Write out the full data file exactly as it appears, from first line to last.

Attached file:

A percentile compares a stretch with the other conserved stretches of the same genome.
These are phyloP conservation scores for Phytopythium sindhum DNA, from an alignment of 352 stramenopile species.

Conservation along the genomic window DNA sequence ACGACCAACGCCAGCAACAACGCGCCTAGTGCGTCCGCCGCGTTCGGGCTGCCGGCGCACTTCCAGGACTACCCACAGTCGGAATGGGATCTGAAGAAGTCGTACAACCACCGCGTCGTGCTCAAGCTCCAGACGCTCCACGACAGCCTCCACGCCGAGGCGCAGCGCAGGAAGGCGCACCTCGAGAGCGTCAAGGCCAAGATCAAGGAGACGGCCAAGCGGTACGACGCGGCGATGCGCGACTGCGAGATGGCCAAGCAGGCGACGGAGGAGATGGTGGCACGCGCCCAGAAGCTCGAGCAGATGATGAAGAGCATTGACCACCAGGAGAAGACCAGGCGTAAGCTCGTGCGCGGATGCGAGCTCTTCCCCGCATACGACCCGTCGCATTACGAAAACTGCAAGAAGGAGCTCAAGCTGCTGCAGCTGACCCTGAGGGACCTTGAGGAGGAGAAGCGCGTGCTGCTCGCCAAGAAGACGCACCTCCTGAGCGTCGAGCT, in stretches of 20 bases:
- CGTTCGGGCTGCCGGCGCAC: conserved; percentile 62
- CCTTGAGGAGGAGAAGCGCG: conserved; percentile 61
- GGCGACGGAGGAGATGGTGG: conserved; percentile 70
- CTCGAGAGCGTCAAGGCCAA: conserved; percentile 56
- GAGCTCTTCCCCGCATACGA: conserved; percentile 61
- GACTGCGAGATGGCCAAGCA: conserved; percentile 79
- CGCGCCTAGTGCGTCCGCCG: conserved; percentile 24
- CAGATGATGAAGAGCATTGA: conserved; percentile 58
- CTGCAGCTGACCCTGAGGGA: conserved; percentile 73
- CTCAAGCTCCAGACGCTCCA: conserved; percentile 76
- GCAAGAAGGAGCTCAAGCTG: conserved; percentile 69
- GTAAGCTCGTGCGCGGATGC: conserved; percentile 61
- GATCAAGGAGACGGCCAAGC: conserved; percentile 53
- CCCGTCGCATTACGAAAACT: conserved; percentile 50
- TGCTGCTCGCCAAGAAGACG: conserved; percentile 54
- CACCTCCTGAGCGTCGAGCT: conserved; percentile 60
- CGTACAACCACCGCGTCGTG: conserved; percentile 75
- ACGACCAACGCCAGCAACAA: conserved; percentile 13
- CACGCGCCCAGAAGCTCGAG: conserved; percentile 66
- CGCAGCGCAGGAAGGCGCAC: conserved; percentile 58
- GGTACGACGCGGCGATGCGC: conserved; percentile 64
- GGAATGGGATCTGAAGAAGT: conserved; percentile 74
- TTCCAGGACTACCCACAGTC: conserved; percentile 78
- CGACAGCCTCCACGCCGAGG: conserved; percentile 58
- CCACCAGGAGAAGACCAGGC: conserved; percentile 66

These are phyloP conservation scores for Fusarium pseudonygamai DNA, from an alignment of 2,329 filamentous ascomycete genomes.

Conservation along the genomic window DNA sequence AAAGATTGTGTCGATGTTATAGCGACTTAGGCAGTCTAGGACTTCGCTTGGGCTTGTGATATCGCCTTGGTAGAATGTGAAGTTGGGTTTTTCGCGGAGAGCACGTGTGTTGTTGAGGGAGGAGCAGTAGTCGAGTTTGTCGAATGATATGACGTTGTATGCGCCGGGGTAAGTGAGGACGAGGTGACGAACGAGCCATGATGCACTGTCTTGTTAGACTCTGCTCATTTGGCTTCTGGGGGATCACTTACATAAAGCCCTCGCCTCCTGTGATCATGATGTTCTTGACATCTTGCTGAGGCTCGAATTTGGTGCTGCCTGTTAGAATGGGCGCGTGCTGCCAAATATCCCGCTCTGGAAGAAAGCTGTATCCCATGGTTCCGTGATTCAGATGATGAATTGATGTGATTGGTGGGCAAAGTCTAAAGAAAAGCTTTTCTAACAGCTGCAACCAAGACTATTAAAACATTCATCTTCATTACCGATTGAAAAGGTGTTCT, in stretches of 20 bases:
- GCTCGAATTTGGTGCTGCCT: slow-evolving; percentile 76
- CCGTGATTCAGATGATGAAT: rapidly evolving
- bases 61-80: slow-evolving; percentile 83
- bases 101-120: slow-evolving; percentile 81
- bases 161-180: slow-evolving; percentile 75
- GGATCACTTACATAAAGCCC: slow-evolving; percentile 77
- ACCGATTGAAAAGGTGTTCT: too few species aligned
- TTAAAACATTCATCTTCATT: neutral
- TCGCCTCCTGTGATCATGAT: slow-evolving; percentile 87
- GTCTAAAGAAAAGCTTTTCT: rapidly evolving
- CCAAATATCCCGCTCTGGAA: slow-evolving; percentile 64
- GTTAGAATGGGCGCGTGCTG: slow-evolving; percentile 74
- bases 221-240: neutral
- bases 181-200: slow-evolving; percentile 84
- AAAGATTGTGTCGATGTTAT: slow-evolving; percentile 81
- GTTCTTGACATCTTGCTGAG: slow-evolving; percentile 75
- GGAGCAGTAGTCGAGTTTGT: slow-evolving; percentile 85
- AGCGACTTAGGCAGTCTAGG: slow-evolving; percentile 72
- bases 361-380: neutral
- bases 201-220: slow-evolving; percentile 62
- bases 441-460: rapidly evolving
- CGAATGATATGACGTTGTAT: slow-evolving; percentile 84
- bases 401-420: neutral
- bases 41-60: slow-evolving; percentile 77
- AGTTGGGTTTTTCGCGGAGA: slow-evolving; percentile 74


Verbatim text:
A percentile compares a stretch with the other conserved stretches of the same genome.
These are phyloP conservation scores for Phytopythium sindhum DNA, from an alignment of 352 stramenopile species.

Conservation along the genomic window DNA sequence ACGACCAACGCCAGCAACAACGCGCCTAGTGCGTCCGCCGCGTTCGGGCTGCCGGCGCACTTCCAGGACTACCCACAGTCGGAATGGGATCTGAAGAAGTCGTACAACCACCGCGTCGTGCTCAAGCTCCAGACGCTCCACGACAGCCTCCACGCCGAGGCGCAGCGCAGGAAGGCGCACCTCGAGAGCGTCAAGGCCAAGATCAAGGAGACGGCCAAGCGGTACGACGCGGCGATGCGCGACTGCGAGATGGCCAAGCAGGCGACGGAGGAGATGGTGGCACGCGCCCAGAAGCTCGAGCAGATGATGAAGAGCATTGACCACCAGGAGAAGACCAGGCGTAAGCTCGTGCGCGGATGCGAGCTCTTCCCCGCATACGACCCGTCGCATTACGAAAACTGCAAGAAGGAGCTCAAGCTGCTGCAGCTGACCCTGAGGGACCTTGAGGAGGAGAAGCGCGTGCTGCTCGCCAAGAAGACGCACCTCCTGAGCGTCGAGCT, in stretches of 20 bases:
- CGTTCGGGCTGCCGGCGCAC: conserved; percentile 62
- CCTTGAGGAGGAGAAGCGCG: conserved; percentile 61
- GGCGACGGAGGAGATGGTGG: conserved; percentile 70
- CTCGAGAGCGTCAAGGCCAA: conserved; percentile 56
- GAGCTCTTCCCCGCATACGA: conserved; percentile 61
- GACTGCGAGATGGCCAAGCA: conserved; percentile 79
- CGCGCCTAGTGCGTCCGCCG: conserved; percentile 24
- CAGATGATGAAGAGCATTGA: conserved; percentile 58
- CTGCAGCTGACCCTGAGGGA: conserved; percentile 73
- CTCAAGCTCCAGACGCTCCA: conserved; percentile 76
- GCAAGAAGGAGCTCAAGCTG: conserved; percentile 69
- GTAAGCTCGTGCGCGGATGC: conserved; percentile 61
- GATCAAGGAGACGGCCAAGC: conserved; percentile 53
- CCCGTCGCATTACGAAAACT: conserved; percentile 50
- TGCTGCTCGCCAAGAAGACG: conserved; percentile 54
- CACCTCCTGAGCGTCGAGCT: conserved; percentile 60
- CGTACAACCACCGCGTCGTG: conserved; percentile 75
- ACGACCAACGCCAGCAACAA: conserved; percentile 13
- CACGCGCCCAGAAGCTCGAG: conserved; percentile 66
- CGCAGCGCAGGAAGGCGCAC: conserved; percentile 58
- GGTACGACGCGGCGATGCGC: conserved; percentile 64
- GGAATGGGATCTGAAGAAGT: conserved; percentile 74
- TTCCAGGACTACCCACAGTC: conserved; percentile 78
- CGACAGCCTCCACGCCGAGG: conserved; percentile 58
- CCACCAGGAGAAGACCAGGC: conserved; percentile 66

These are phyloP conservation scores for Fusarium pseudonygamai DNA, from an alignment of 2,329 filamentous ascomycete genomes.

Conservation along the genomic window DNA sequence AAAGATTGTGTCGATGTTATAGCGACTTAGGCAGTCTAGGACTTCGCTTGGGCTTGTGATATCGCCTTGGTAGAATGTGAAGTTGGGTTTTTCGCGGAGAGCACGTGTGTTGTTGAGGGAGGAGCAGTAGTCGAGTTTGTCGAATGATATGACGTTGTATGCGCCGGGGTAAGTGAGGACGAGGTGACGAACGAGCCATGATGCACTGTCTTGTTAGACTCTGCTCATTTGGCTTCTGGGGGATCACTTACATAAAGCCCTCGCCTCCTGTGATCATGATGTTCTTGACATCTTGCTGAGGCTCGAATTTGGTGCTGCCTGTTAGAATGGGCGCGTGCTGCCAAATATCCCGCTCTGGAAGAAAGCTGTATCCCATGGTTCCGTGATTCAGATGATGAATTGATGTGATTGGTGGGCAAAGTCTAAAGAAAAGCTTTTCTAACAGCTGCAACCAAGACTATTAAAACATTCATCTTCATTACCGATTGAAAAGGTGTTCT, in stretches of 20 bases:
- GCTCGAATTTGGTGCTGCCT: slow-evolving; percentile 76
- CCGTGATTCAGATGATGAAT: rapidly evolving
- bases 61-80: slow-evolving; percentile 83
- bases 101-120: slow-evolving; percentile 81
- bases 161-180: slow-evolving; percentile 75
- GGATCACTTACATAAAGCCC: slow-evolving; percentile 77
- ACCGATTGAAAAGGTGTTCT: too few species aligned
- TTAAAACATTCATCTTCATT: neutral
- TCGCCTCCTGTGATCATGAT: slow-evolving; percentile 87
- GTCTAAAGAAAAGCTTTTCT: rapidly evolving
- CCAAATATCCCGCTCTGGAA: slow-evolving; percentile 64
- GTTAGAATGGGCGCGTGCTG: slow-evolving; percentile 74
- bases 221-240: neutral
- bases 181-200: slow-evolving; percentile 84
- AAAGATTGTGTCGATGTTAT: slow-evolving; percentile 81
- GTTCTTGACATCTTGCTGAG: slow-evolving; percentile 75
- GGAGCAGTAGTCGAGTTTGT: slow-evolving; percentile 85
- AGCGACTTAGGCAGTCTAGG: slow-evolving; percentile 72
- bases 361-380: neutral
- bases 201-220: slow-evolving; percentile 62
- bases 441-460: rapidly evolving
- CGAATGATATGACGTTGTAT: slow-evolving; percentile 84
- bases 401-420: neutral
- bases 41-60: slow-evolving; percentile 77
- AGTTGGGTTTTTCGCGGAGA: slow-evolving; percentile 74